Before: Judge Adolphus G. Karibi-Whyte, Presiding

Judge Elizabeth Odio Benito

Judge Saad Saood Jan

Registrar: Mrs. Dorothee de Sampayo Garrido-Nijgh

Decision of: 4 September 1997




ZDRAVKO MUCIC also known as "PAVO"
ESAD LANDZO also known as "ZENGA"




The Office of the Prosecutor

Mr. Eric Ostberg

Ms. Teresa McHenry

Mr. Giuliano Turone

Counsel for the Accused

Ms. Edina Residovic, Mr. Ekrem Galijatovic, Mr. Eugene O’Sullivan, for Zejnil Delalic

Mr. Zeljko Olujic, Mr. Michael Greaves, for Zdravko Mucic

Mr. Salih Karabdic, Mr. Thomas Moran, for Hazim Delic

Mr. John Ackerman, Ms. Cynthia McMurrey, for Esad Landzo



On 4 July 1997 a "Motion to Seek Leave to Call Additional Witnesses" (Official Record at Registry Page Number ("RP") D3968-D3986) (the "Motion") was filed by the Office of the Prosecutor ("the Prosecution") for consideration by this Trial Chamber of the International Tribunal for the Prosecution of Persons Responsible for Serious Violations of International Humanitarian Law Committed in the Territory of the former Yugoslavia since 1991 ("International Tribunal"). The Defence for the accused Zejnil Delalic filed its "Response to the Motion" on 17 July 1997 (RP D4023-D4026) (the "Response") and the Prosecution subsequently filed a "Reply Regarding Motion to Seek Leave to Call Additional Witnesses" on 5 August 1997 (RP D4125-D4128) (the "Reply").

Oral argument was heard on the Motion on 18 July 1997, and the Trial Chamber issued an Order on the Motion by the Prosecution for Leave to Call Additional Witnesses, on 1 August 1997 (RP D4121-D4123) (the "Order"), which granted the Prosecution the right to call "as many of the witnesses identified by numbers 8 through to 14 as may be necessary to verify the procedure and chain of custody for the seized material that the Prosecution seeks to introduce as evidence." Further, the Order deferred the ruling on whether to grant leave to call additional witnesses 1 through to 7 until a later date.

On 7 August 1997, the Trial Chamber orally rendered its decision on the Motion, insofar as it relates to witnesses 1 through to 7, during an open session of the trial proceedings, and reserved its written decision for a later date.

THE TRIAL CHAMBER, HAVING CONSIDERED the written submissions and oral arguments of the Prosecution and the Defence for the accused Zejnil Delalic, as well as the oral arguments of the Defence for the other three accused persons,




1. In the Motion, the Prosecution seeks leave to call fourteen additional witnesses. Having dealt with those witnesses numbered 8 to 14 in the Order, the present Decision will discuss only those numbered 1 to 7.

2. The Prosecution argues that its request to call the witnesses numbered 1 to 7, coming four months after the date set by the Trial Chamber for the disclosure of the names and particulars of witnesses to the Defence (see Scheduling Order of 25 January 1997, RP D2674-D2675), is a result of circumstances which it could not anticipate. These are, first, the necessity to authenticate certain documents requires the testimony of witnesses 1 to 5, and secondly, witnesses 6 and 7 could not previously be traced or had not agreed to testify.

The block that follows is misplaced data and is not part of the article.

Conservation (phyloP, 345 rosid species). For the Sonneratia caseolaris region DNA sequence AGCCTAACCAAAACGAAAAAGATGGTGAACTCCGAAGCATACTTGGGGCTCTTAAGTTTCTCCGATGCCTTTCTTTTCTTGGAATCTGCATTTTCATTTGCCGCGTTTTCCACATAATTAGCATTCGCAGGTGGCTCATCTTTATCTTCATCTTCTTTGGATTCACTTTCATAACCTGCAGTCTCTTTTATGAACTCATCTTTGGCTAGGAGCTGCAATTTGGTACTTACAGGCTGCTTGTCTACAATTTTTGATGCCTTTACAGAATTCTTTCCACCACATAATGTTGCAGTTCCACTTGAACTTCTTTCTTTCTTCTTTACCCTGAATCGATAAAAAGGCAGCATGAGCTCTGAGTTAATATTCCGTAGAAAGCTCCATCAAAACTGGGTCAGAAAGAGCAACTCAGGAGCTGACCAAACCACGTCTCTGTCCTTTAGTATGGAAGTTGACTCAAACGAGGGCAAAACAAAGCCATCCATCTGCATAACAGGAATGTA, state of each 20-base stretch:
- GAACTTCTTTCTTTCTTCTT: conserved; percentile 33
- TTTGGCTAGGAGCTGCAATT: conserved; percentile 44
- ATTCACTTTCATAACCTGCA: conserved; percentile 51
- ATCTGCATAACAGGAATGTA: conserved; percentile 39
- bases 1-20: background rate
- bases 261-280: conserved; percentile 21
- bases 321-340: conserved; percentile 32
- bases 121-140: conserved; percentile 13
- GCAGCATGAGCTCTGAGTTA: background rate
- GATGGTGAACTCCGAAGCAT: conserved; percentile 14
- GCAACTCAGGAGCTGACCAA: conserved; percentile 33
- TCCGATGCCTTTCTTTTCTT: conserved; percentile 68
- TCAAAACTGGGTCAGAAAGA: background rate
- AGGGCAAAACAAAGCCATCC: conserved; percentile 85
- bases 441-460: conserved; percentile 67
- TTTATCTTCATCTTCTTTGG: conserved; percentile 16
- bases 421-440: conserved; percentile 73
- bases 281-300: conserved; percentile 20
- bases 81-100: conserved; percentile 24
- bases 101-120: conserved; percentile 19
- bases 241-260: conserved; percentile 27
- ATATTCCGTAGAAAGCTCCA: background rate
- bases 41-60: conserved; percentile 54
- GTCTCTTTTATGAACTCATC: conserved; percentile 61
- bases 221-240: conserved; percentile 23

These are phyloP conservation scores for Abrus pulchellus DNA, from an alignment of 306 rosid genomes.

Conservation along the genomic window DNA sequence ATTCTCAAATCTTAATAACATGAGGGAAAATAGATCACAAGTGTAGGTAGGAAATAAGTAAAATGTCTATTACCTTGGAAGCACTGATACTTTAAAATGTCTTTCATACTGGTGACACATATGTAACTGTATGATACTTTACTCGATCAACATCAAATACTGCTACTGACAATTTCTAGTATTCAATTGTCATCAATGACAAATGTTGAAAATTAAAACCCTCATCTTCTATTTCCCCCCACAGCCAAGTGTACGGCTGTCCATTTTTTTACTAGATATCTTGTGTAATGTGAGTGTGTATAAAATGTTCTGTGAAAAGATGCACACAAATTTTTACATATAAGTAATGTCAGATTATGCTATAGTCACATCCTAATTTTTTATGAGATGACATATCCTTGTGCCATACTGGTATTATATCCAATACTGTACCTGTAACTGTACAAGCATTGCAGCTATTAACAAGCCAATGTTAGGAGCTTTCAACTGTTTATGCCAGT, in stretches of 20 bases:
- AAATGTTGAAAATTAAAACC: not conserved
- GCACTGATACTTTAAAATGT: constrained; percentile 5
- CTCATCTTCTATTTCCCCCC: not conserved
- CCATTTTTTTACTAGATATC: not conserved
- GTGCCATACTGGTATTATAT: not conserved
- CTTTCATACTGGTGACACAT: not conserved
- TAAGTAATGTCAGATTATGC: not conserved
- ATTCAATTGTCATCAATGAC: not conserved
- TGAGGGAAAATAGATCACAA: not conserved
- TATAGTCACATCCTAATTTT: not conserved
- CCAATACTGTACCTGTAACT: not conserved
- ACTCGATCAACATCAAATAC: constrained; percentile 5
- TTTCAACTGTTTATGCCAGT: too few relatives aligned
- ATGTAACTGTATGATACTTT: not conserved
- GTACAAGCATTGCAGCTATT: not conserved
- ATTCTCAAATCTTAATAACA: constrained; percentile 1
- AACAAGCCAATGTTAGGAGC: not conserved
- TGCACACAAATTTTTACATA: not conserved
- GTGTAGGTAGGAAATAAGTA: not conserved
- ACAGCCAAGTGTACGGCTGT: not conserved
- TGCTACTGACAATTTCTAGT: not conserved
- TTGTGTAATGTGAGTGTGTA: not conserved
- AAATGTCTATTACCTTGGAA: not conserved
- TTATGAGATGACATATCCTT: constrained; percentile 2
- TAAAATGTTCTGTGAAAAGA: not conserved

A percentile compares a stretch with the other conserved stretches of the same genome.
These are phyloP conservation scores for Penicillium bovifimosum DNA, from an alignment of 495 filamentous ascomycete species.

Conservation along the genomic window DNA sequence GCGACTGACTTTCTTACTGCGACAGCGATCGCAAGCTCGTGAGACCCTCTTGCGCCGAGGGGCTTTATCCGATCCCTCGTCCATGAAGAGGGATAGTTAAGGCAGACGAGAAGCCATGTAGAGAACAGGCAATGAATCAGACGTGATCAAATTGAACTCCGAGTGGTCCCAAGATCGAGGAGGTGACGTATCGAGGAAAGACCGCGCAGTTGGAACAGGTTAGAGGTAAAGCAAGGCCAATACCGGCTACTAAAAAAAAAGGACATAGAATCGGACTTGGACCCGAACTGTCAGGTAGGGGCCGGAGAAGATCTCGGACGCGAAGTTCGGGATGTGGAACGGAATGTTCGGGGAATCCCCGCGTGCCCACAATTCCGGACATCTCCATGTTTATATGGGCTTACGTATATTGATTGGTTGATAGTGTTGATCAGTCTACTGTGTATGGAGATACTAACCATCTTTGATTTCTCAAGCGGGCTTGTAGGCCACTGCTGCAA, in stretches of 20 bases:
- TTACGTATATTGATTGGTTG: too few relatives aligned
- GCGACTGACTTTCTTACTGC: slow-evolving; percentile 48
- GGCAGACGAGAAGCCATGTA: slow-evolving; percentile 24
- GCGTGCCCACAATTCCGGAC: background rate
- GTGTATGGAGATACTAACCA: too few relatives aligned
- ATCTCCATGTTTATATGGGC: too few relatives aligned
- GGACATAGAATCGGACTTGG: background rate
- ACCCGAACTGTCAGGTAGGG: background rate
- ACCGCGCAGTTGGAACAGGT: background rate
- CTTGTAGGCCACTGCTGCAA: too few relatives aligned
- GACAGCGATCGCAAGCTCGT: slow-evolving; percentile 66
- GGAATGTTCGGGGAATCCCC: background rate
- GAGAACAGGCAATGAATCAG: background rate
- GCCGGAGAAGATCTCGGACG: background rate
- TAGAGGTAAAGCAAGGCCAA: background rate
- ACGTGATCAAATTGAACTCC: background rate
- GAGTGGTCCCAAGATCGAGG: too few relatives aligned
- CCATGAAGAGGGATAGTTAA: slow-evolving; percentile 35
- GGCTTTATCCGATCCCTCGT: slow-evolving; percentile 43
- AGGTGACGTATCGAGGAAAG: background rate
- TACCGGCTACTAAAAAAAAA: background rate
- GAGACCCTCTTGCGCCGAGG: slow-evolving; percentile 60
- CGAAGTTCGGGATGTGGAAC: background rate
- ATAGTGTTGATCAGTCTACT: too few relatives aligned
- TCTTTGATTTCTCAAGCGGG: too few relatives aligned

3. The Defence for the accused Zejnil Delalic ("the Defence") objects on the basis that the attempt to bring additional witnesses at this stage is unfair to the defence. In addition, the Defence contends that the Prosecution has not fully complied with its disclosure obligations concerning the statements of witnesses 6 and 7. It further submits that it will have to recall many of the Prosecution witnesses who have already testified for the Prosecution in this case in order to cross-examine them on the character of witnesses 6 or 7.

4. Rules 66 and 67 of the Rules of Procedure and Evidence (the "Rules") are the relevant provisions on the disclosure obligations of the Prosecution. A literal reading of Sub-rule 67(A) indicates that the Prosecution must reveal, as early as reasonably practicable and prior to the commencement of trial, in this case 10 March 1997, the names of the witnesses that it intends, at that time, to call. In the present situation the Prosecution’s submission is simply that, whilst this was not prior to the commencement of the trial, it did reveal their names as soon as it formed the intention to call these additional witnesses in proof of the guilt of the accused persons, as required by Sub-rule 67(A)(i).

5. In a letter dated 5 December 1996, the Prosecution notified the Defence for all four accused persons that, barring agreement between them as to the authentication of certain documents, it would call additional witnesses for authentication purposes. On 13 May 1997, the Prosecution revealed the names of these possible witnesses, namely witnesses numbered 1 to 5 in the Motion. Prior to the commencement of the trial, the Prosecution had no intention of calling these witnesses and thus had no obligation under Sub-Rule 67(A). The Trial Chamber is satisfied that the Prosecution informed the Defence as soon as it formed the intention to call these additional witnesses 1 to 5, and acted bona fides at all times.